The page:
Do you believe in signs from the universe? I do and definitely did after this happened. Because what came next absolutely blew me away and freaked me out all in one. Baring in mind, my sister-in-law had absolutely no idea what I had envisioned naming the female Boxer puppy we had looked at 5 days earlier, she turned to me and said 'they named her Penelope. Penny for short.'

I SWEAR, when I say I had goosebumps, I have never been that shocked in my whole life. I looked round the room and said 'that's my dog then.' I explained what had happened and said to my boyfriend 'that's it. She was meant for us'. We were both a bit apprehensive and agreed we'd sleep on it for the night to make sure, but there wasn't any doubt in my mind once I heard that name that she was absolutely supposed to find me. My little soul mate. We've not looked back ever since.

She had mange, a yeast infection and then a bit of a bladder issue we had to try to resolved. They aged her to be quite young - perhaps 18 months. Difficult to tell as her teeth were in an awful way, but it didn't really matter we just wanted to get her as well as we could. It took months of very careful and strategic feeding - it wasn't just a case of feeding her up. It would have killed her; dogs who have been malnourished can suffer with something called refeeding syndrome if fed too much too quickly, so it was strict crate rest so as not to burn any extra calories, steady feeding and learning about house-dog life.

House-dog life was completely new to Penny. She didn't get that the outside was different to the inside in terms of where to go to the loo, and she definitely did not do stairs. But carpet... carpet was EXCELLENT. Lots of grip to run really fast around the sofa! That was one of her first games she discovered, and it made us howl with laughter! She still does it, but she's better balanced and stronger now so she goes even faster! We crate trained her, taught her some basic commands and she spent the first few months with a trailing house lead attached - she didn't love the idea of us darting towards her to grab hold of her collar being nervous of people, so a trailing lead was far less invasive for her and we were able to calmly and subtly step on the end of it to lead her to where we needed her to be. She found men - particularly middle aged and older men to be scary. She didn't (and still doesn't to a degree) like gruff or loud voices and would flatten herself on the floor and wet herself even if she wasn't being looked at or spoken to - probably an indication of her past.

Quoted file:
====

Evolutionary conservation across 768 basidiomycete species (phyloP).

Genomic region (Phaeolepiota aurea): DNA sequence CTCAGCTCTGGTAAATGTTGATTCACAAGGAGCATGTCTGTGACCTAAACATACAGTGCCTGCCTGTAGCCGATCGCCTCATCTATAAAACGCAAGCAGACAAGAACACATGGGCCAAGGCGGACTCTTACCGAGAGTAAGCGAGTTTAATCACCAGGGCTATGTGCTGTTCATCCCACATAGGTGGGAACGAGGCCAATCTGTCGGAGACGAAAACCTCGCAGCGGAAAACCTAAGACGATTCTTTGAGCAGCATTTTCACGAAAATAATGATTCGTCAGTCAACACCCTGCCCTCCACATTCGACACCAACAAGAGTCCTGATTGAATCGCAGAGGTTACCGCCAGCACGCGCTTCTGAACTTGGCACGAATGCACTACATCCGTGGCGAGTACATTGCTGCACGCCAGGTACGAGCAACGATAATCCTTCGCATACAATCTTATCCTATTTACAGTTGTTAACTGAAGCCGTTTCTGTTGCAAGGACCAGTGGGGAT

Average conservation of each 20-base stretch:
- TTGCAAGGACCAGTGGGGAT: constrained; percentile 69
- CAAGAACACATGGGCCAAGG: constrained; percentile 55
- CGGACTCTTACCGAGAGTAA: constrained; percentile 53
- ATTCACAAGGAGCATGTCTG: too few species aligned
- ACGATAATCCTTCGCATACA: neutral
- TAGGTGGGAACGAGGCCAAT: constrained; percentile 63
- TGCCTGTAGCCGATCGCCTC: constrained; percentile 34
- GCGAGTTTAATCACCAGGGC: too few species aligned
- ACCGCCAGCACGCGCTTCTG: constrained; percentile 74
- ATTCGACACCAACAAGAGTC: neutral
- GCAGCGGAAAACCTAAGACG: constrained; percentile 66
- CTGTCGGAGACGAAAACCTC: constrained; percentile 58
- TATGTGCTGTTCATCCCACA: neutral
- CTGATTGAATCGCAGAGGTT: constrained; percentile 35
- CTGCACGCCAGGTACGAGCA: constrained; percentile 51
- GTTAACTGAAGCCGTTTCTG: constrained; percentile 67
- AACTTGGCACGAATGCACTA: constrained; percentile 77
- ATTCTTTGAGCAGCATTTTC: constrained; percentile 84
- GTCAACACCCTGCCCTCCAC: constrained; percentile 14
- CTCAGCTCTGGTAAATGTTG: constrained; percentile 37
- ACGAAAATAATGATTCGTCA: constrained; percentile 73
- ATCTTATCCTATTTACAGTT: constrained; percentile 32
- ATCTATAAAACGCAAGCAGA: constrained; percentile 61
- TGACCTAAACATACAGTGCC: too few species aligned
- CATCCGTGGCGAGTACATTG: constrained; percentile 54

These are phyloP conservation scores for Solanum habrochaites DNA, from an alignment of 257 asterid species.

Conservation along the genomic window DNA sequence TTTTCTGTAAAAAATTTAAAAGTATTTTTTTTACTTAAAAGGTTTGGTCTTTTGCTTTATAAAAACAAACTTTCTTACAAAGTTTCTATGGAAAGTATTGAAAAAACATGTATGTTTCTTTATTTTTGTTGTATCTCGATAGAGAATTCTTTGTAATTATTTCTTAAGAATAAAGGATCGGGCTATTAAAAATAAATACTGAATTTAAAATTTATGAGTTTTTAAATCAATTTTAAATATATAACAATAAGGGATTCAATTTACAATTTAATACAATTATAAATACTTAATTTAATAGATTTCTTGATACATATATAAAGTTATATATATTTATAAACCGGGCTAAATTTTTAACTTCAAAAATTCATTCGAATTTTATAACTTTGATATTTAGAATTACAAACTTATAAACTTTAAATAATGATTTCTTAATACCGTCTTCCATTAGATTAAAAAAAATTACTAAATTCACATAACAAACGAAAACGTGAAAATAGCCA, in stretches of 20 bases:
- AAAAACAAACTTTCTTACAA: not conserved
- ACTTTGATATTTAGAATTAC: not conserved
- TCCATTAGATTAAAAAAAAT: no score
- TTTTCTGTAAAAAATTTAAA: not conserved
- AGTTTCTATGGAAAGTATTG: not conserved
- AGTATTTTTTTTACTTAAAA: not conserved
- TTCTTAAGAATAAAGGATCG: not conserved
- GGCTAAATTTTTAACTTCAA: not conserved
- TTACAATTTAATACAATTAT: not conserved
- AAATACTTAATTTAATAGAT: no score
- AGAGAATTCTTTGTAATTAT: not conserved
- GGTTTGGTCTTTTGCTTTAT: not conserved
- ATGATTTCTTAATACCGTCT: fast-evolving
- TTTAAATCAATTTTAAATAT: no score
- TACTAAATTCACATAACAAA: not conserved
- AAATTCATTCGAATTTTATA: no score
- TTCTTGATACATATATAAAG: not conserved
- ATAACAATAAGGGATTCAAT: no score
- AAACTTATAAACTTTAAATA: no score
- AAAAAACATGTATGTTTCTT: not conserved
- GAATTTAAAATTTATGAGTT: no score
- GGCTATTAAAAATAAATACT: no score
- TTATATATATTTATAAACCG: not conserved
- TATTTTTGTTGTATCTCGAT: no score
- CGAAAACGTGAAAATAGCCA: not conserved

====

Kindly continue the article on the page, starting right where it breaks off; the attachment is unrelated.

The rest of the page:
Initially we had a few nights where all she did was cry at night, or if I left the house. She became very attached to me as I was there most of the time with her. It was a bit stressful and a few times I cried to myself as I wasn't sure if we'd done the right thing taking her on... but we had. I knew we had. She's a superstar now. She loves to sleep, she loves her crate, she loves to play frisbee and tug, and she is so incredibly intelligent! We are starting to get into the realms of some more advanced obedience training and heel work now too. I feel like Penny is the most grateful little dog I'll ever own, and she came to me at a time in my life where I needed another focus - something to teach me to be more present day to day. She really has been sent to me and I'm so proud of her.

We've been so lucky to have so much support from family and friends - and my loyal supporters online. I've never felt generosity and support quite like it once people heard about her. We were sent so many gifts and items for her, we had nothing having not had a dog of our own before and especially not a sighthound in the state she was in. The kind words, parcels and everything in between was so so appreciated - kind offers from local businesses to support Penny too. One message received summed it all up so well... "faith in humans completely shattered and restored all in one go". Penny really has been the epitome of that.

You can track more of Penny's progress on instagram, I share regular clips of her here

Penny, 1 month after we got her looking far better than she had done

Penny, 1 year later

Hello, my name is Holly...

Welcome to my blog

I am an equine & canine photographer based in Essex, England. I've owned and ridden horses always, and I've never known a life without them! I've started this little blog for my many ramblings as I've always enjoyed writing but I've never had an outlet for it - and now I do! I write for a few reasons - mainly to educate or entertain. You'll find me writing regularly about all things photography, horses and dogs so if you like any of those things, you're in the right place! Thanks for joining x